• The panels, in particular the primary panels, may be deployed in accordance with different kinematics. FIGS. 5A to 5D show a first, so-called sequenced, kinematic. FIG. 5A shows the satellite 10 when the reflector 12 is in the stowed configuration. Here the primary panels 121 to 123 are folded on each other. In a first step, shown in FIG. 5B, the primary articulation system 21 drives the primary panel 122 in rotation about the axis 214 relative to the primary panel 121 until they are in the deployed configuration relative to each other, as shown in FIG. 5C. For the primary articulation system 21 shown in FIG. 3, this deployed configuration corresponds to the position in which the stop 216 comes to bear on the bearing surface 217 and the non-return stop 218 and the bearing surface 219 lock the relative position of the primary panels 121 and 122. Reaching the deployed configuration of the primary panel 121 relative to the primary panel 122 triggers deployment of the primary panel 123 in a second step. The primary articulation system 22 drives the primary panel 123 in rotation about an axis 224 relative to the primary panel 122 until they are in the deployed configuration relative to each other, as shown in FIG. 5D. For the primary articulation system 22, this deployed configuration corresponds to the position in which the stop of the primary articulation system 22 comes to bear on the corresponding bearing surface. The primary panel 123 is then locked in the deployed configuration.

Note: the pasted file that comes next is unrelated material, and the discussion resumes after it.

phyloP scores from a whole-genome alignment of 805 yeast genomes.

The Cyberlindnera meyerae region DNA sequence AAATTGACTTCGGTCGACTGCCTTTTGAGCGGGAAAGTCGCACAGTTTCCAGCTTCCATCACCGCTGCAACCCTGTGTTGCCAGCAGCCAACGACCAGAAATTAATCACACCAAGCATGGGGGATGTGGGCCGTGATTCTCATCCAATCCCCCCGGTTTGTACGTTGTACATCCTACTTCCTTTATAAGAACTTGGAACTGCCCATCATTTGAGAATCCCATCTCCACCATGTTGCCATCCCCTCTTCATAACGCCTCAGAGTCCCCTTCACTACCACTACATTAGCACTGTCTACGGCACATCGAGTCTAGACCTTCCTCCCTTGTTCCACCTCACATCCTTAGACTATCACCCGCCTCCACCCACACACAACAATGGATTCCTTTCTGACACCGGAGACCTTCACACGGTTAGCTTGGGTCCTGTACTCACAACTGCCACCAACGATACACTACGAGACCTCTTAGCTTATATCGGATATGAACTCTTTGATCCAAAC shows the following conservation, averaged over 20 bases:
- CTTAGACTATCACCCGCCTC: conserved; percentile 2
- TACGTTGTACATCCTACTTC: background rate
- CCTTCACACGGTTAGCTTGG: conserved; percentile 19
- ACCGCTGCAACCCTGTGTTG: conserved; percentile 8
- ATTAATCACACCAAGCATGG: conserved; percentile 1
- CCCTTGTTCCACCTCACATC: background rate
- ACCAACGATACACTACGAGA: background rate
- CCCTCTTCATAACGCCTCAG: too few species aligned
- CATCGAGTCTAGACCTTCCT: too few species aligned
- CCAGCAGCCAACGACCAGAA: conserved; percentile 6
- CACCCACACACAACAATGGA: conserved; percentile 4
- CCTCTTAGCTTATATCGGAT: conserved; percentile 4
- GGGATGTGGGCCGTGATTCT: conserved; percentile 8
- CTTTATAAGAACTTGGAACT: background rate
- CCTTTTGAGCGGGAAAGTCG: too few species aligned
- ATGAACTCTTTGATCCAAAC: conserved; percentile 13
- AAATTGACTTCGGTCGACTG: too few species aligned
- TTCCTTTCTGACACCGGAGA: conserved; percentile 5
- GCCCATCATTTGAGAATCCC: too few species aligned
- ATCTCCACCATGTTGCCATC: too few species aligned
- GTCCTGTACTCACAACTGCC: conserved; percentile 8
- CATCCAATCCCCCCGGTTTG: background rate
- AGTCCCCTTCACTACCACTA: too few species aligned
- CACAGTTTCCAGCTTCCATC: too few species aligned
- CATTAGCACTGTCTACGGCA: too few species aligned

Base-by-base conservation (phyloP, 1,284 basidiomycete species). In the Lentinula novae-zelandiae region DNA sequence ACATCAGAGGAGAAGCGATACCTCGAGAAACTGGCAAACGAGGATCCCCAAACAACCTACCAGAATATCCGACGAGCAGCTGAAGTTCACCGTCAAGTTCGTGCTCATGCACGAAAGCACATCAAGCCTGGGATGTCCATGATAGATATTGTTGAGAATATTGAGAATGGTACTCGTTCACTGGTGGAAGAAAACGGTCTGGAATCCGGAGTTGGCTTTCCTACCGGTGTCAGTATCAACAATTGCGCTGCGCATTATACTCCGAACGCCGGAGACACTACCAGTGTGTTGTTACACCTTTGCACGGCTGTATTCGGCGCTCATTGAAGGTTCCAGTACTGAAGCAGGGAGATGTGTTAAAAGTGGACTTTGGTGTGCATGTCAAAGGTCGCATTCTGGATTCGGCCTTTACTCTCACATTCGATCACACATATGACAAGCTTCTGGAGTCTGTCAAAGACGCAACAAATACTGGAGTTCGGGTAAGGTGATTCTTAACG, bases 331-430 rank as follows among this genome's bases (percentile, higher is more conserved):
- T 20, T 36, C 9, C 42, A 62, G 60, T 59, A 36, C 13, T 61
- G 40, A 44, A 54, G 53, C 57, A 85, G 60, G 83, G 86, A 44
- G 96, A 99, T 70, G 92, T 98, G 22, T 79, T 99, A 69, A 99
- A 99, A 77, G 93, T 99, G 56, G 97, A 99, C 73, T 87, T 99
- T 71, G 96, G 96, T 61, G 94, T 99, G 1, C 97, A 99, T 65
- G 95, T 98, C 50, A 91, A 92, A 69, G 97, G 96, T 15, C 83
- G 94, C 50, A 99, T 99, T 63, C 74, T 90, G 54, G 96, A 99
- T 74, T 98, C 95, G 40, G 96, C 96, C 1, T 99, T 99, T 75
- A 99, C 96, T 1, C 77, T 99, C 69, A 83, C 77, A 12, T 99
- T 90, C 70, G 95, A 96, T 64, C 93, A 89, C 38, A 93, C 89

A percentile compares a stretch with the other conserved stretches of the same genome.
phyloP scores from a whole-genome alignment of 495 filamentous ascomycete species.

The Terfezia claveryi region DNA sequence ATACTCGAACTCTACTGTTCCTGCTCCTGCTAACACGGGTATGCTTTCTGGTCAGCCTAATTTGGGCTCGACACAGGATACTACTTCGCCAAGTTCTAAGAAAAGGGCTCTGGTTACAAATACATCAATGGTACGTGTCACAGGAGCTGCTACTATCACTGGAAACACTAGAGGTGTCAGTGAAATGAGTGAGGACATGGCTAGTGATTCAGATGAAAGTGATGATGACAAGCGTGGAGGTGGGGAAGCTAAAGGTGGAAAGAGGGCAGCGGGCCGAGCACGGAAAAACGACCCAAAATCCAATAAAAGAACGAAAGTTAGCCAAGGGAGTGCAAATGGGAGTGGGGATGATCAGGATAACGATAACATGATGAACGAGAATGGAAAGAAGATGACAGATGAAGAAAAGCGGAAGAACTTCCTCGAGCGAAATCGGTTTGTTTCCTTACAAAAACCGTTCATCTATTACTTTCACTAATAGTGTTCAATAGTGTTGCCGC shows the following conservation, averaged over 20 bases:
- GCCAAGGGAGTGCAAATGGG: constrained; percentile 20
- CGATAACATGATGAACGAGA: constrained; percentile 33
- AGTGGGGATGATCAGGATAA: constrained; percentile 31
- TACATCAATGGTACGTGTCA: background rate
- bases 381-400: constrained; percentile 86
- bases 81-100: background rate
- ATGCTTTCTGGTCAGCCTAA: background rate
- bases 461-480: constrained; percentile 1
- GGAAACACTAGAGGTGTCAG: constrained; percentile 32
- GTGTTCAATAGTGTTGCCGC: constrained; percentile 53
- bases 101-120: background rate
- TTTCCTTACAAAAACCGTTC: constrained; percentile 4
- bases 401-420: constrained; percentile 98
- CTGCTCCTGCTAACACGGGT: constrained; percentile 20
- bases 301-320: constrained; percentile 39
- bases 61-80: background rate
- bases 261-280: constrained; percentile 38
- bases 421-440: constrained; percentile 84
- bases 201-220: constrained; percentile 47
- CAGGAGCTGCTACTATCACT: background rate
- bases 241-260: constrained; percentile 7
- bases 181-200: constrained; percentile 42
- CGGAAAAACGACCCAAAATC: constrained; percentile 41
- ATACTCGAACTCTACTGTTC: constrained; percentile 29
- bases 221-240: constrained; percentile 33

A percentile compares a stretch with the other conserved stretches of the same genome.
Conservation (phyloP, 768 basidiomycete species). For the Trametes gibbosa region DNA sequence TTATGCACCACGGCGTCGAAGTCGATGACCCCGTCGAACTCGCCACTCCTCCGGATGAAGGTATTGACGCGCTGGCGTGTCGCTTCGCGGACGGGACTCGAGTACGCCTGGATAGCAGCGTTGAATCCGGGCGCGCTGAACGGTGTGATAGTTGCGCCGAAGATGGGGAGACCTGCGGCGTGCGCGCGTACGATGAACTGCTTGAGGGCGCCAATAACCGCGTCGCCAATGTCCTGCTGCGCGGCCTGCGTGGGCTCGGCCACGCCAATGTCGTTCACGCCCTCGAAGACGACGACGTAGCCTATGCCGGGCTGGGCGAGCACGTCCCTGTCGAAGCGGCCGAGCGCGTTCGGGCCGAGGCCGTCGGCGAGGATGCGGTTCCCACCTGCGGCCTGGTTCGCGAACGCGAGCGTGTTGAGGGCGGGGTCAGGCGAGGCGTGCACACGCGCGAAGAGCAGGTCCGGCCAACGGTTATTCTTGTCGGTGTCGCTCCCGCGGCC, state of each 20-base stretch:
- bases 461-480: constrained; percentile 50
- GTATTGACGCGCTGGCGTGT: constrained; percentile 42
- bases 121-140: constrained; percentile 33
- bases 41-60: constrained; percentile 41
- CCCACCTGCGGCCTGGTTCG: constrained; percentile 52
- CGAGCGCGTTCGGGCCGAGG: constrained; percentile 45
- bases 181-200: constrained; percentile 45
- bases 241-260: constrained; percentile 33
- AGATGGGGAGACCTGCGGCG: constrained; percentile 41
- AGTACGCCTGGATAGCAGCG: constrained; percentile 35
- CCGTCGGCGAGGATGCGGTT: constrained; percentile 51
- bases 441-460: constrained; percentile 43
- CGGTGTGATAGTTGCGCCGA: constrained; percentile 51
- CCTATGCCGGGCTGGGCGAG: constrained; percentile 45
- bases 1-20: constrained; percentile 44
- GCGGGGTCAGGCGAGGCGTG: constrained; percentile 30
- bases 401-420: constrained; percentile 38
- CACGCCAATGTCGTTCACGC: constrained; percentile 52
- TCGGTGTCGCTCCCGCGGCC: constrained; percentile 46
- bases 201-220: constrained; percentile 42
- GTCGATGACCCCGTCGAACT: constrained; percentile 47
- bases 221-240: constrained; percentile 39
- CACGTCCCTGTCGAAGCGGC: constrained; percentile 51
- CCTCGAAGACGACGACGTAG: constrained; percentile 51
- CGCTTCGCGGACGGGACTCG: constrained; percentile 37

• FIGS. 6A to 6D show a second, so-called synchronized, kinematic. FIGS. 6B and 6C show the satellite 10 when the reflector 12 is being deployed. For the synchronized kinematic, the primary panels 121 to 123 are deployed simultaneously by means of an array of cables and pulleys connecting the various articulations to each other. The arrangement of pulleys with different shapes and diameters enables varied speeds and opening angles to be obtained. The primary articulation system 22 drives the primary panel 123 in rotation about the axis 224 relative to the primary panel 122, independently of the position of the primary panel 122 relative to the primary panel 121. In the same manner as for the sequenced kinematic, each primary panel 121 to 123 is locked at the end of deployment, when it reaches the deployed configuration. The primary panels 121 to 123 may be locked by the primary articulation systems 21 and 22, as described above, for example, or by another locking device, independent of the primary articulation systems.